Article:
The Voice of the Lord

December 2, 1997

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One of the most important—if not the most important—challenges in learning how to come unto Christ and to be perfected in him is to learn to hear, to recognize, and then to follow the voice of the Lord.

Today I would like to speak with you about a topic that is of the most singular importance to every person here. It is a topic that is especially important to you who are young adults and facing some of the most important decisions of your life—mission, education, career, marriage. That topic is personal revelation, or hearing the voice of the Lord.

When we are baptized and confirmed members of the Church, we are commanded to receive the gift of the Holy Ghost. When you think about it, that is an incredible gift. Imagine receiving a member of the Godhead as our personal companion. We are told that our mission in life is to “come unto Christ, and be perfected in him” (Moroni 10:32). But that is not a simple thing. Life is too complex to provide a rule book that covers every situation. Instead, the Lord has given us the Holy Ghost to serve as our teacher, watchman, mentor, and guide.

I believe that one of the most important challenges of our mortal probation is learning to hear, recognize, and then follow the voice of the Lord. I would like to say that again: One of the most important—if not the most important—challenges in learning how to come unto Christ and to be perfected in him is to learn to hear, to recognize, and then to follow the voice of the Lord.

Part of that challenge is that there is sometimes confusion in the minds of some about personal revelation. Others have important questions about how it works or what it is like. Have you heard statements such as these: “How do I know if an impression is really from the Lord or if it is just my own emotions?” Or “I never seem to have a spiritual experience.” Or “I have prayed again and again about this. Why isn’t the Lord answering me?”

Let me give just one quick example of how the area of personal revelation can sometimes get confusing. When I was teaching in the institutes of religion in Southern California, there was hardly a semester that went by that I didn’t have an experience like this: One of my students would come to me (usually a girl) and report that the boy she had been dating (sometimes seriously, sometimes casually) had received a “revelation” that they were to marry. I won’t ask for a show of hands how many here have faced a similar declaration, but I know, from my own experience, it will be more than a few of you. Carlfred Broderick, a renowned LDS family therapist, dubbed these as “hormonal revelations” (Carlfred Broderick, One Flesh, One Heart: Putting Celestial Love into Your Temple Marriage [Salt Lake City: Deseret Book Company, 1986], p. 21).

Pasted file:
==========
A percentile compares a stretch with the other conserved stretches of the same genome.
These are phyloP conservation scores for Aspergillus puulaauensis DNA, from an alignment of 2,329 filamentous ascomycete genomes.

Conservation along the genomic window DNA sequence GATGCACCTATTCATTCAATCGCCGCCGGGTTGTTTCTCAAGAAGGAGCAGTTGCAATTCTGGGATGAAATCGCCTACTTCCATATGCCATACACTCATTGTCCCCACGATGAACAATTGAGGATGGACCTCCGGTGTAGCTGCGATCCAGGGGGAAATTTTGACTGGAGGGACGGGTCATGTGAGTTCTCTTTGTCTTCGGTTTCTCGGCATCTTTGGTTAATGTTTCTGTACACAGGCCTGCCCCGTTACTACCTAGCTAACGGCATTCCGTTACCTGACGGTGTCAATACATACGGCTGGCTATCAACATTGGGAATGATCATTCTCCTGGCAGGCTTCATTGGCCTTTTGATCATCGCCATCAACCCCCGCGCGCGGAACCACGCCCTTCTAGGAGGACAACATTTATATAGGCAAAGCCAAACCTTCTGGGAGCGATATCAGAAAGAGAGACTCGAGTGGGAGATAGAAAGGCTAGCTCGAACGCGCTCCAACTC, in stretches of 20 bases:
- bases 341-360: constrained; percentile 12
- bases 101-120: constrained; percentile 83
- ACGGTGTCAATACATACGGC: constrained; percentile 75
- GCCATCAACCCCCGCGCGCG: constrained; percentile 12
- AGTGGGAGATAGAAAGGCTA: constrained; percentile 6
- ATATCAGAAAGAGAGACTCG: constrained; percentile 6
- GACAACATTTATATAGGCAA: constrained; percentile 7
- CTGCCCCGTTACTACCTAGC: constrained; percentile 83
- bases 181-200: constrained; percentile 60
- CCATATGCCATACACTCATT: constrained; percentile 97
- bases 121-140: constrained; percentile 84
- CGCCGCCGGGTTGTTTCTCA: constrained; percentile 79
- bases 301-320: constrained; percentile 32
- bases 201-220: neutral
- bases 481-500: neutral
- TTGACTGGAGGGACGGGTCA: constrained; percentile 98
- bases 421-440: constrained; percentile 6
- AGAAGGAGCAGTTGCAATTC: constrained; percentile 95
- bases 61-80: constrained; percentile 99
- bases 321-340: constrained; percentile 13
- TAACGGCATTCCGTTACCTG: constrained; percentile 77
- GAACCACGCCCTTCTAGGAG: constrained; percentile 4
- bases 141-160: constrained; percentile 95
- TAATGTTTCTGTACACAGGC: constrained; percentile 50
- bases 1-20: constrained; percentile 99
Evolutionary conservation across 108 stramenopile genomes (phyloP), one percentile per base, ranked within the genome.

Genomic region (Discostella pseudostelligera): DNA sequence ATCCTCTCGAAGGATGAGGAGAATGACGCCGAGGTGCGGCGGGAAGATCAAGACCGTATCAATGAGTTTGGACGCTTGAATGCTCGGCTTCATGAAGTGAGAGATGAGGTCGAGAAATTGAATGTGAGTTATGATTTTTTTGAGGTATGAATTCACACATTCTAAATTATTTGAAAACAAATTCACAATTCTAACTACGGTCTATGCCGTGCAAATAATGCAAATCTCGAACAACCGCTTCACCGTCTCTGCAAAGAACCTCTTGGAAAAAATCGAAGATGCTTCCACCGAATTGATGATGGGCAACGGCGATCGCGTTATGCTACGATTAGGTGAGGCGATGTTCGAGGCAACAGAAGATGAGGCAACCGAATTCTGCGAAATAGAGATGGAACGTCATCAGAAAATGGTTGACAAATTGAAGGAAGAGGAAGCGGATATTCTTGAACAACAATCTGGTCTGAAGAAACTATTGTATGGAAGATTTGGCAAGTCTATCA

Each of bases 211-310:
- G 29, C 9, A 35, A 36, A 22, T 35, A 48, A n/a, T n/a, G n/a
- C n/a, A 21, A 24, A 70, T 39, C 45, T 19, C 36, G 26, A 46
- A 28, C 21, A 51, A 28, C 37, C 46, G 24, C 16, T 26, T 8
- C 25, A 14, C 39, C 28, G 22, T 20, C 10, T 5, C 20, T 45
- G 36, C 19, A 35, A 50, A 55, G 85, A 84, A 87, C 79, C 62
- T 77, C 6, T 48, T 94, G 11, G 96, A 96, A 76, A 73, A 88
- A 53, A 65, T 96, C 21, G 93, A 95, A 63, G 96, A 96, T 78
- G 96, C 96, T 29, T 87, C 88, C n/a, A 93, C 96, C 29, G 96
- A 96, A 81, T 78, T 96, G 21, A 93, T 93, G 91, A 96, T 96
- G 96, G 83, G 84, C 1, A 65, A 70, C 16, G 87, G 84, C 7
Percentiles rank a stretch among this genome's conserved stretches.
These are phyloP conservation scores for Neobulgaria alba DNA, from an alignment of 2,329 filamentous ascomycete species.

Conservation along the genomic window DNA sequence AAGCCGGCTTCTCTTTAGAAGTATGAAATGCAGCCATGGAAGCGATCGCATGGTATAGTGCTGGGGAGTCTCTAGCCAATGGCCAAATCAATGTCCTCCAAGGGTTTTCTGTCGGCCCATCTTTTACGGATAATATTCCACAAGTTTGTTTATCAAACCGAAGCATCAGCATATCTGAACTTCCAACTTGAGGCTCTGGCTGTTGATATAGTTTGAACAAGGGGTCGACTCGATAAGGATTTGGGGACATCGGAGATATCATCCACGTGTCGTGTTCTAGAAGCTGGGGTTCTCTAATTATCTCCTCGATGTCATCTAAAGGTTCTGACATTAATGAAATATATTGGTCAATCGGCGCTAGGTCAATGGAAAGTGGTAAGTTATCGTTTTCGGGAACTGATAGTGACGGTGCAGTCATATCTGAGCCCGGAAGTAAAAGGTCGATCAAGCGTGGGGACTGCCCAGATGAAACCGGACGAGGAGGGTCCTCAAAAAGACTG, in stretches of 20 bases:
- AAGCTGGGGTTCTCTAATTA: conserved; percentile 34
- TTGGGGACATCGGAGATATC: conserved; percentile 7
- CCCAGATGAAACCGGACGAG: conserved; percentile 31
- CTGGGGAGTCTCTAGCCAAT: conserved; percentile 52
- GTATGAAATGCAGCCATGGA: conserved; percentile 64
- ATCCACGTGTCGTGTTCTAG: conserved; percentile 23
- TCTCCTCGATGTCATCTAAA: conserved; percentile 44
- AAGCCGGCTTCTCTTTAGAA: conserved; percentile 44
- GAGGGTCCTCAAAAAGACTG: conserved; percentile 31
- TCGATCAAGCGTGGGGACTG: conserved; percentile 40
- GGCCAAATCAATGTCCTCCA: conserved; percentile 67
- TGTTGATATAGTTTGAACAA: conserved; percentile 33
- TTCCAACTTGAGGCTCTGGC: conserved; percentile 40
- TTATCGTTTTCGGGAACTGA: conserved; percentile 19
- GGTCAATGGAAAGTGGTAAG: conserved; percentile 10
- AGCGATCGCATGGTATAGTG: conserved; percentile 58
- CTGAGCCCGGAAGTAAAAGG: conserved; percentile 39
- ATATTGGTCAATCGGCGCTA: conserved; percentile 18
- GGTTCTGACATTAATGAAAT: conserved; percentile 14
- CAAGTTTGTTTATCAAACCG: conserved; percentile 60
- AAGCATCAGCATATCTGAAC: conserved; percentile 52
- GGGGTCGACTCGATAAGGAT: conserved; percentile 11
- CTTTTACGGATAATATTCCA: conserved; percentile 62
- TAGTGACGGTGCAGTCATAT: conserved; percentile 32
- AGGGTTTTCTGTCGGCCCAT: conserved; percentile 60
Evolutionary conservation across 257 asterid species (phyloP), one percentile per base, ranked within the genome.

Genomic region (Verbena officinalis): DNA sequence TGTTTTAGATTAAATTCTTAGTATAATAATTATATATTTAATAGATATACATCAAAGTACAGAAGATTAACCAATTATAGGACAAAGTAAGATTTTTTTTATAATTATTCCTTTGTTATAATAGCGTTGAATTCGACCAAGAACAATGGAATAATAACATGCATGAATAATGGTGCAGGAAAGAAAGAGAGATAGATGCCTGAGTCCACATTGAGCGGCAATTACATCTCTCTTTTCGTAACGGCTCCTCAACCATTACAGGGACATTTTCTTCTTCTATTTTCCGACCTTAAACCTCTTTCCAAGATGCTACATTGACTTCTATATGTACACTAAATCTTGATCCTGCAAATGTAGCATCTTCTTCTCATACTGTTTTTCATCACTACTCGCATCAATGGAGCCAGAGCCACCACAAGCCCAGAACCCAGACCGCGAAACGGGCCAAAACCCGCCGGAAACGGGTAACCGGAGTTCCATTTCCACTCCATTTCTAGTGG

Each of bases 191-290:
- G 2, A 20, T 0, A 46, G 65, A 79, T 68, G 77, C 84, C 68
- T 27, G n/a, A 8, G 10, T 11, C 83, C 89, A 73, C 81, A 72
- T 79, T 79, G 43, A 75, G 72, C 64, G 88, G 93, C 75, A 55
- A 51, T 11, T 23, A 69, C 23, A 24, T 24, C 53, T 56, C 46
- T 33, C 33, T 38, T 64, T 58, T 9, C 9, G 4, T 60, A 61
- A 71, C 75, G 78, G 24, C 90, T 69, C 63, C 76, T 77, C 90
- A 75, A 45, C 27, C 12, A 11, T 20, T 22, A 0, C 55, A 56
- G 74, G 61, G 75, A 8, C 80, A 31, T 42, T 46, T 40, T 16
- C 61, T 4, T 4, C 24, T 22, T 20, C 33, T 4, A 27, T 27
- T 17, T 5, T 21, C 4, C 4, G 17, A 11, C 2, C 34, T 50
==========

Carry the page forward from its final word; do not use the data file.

The interesting thing to me was that often the girl felt intimidated by such a declaration, feeling that she needed to accept the “Lord’s will” even though she found the prospect somewhat distasteful. [In some cases that was downright distasteful.] Some were even a little shocked when I boldly explained that unless they received an independent confirmation from the Lord, they should feel no pressure to accept the boy’s request.

Today I should like to address three questions about personal revelation:

1. What is the voice of the Lord like?

2. How can I distinguish between true and counterfeit revelation?

3. What can I do to enhance my ability to hear, recognize, and follow the voice of the Lord?

Question 1: What Is the Voice of the Lord Like?

There are two scriptures in the Doctrine and Covenants that are particularly helpful in describing what the voice of the Lord is like and how it works with us. The first is in section 85, wherein the Lord says: “Thus saith the still small voice, which whispereth through and pierceth all things” (D&C 85:6).

Note the descriptive phrases used here. The voice is still. It is small. And it whispers. When you think about that, it becomes clear that hearing the voice of the Lord has inherent challenges. It would be much simpler if the Lord spoke in a voice of thunder or used a microphone and 80-megawatt speakers. Then there would be no doubt. But he does not. He whispers. His voice is still and small. Elder Boyd K. Packer said this about the nature of the Lord’s voice:

The Spirit does not get our attention by shouting or shaking us with a heavy hand. Rather it whispers. It caresses so gently that if we are preoccupied we may not feel it at all. . . .

Occasionally it will press just firmly enough for us to pay heed. But most of the time, if we do not heed the gentle feeling, the Spirit will withdraw and wait until we come seeking and listening. [Boyd K. Packer, “The Candle of the Lord,” Ensign, January 1983, p. 53]

The second scripture that tells us what the voice of the Lord is like is found in section 8, a revelation given through the Prophet Joseph Smith to Oliver Cowdery. In that section the Lord defined what revelation is and how it comes:

Yea, behold, I will tell you in your mind and in your heart, by the Holy Ghost, which shall come upon you and which shall dwell in your heart.

Now, behold, this is the spirit of revelation. [D&C 8:2–3]

“In your mind and in your heart”—think about that for a moment. If the Lord spoke something to our mind, how would it come? We would probably describe it as coming to us as “thoughts.” If he tells us something in our hearts, we would probably describe that as coming as “feelings.”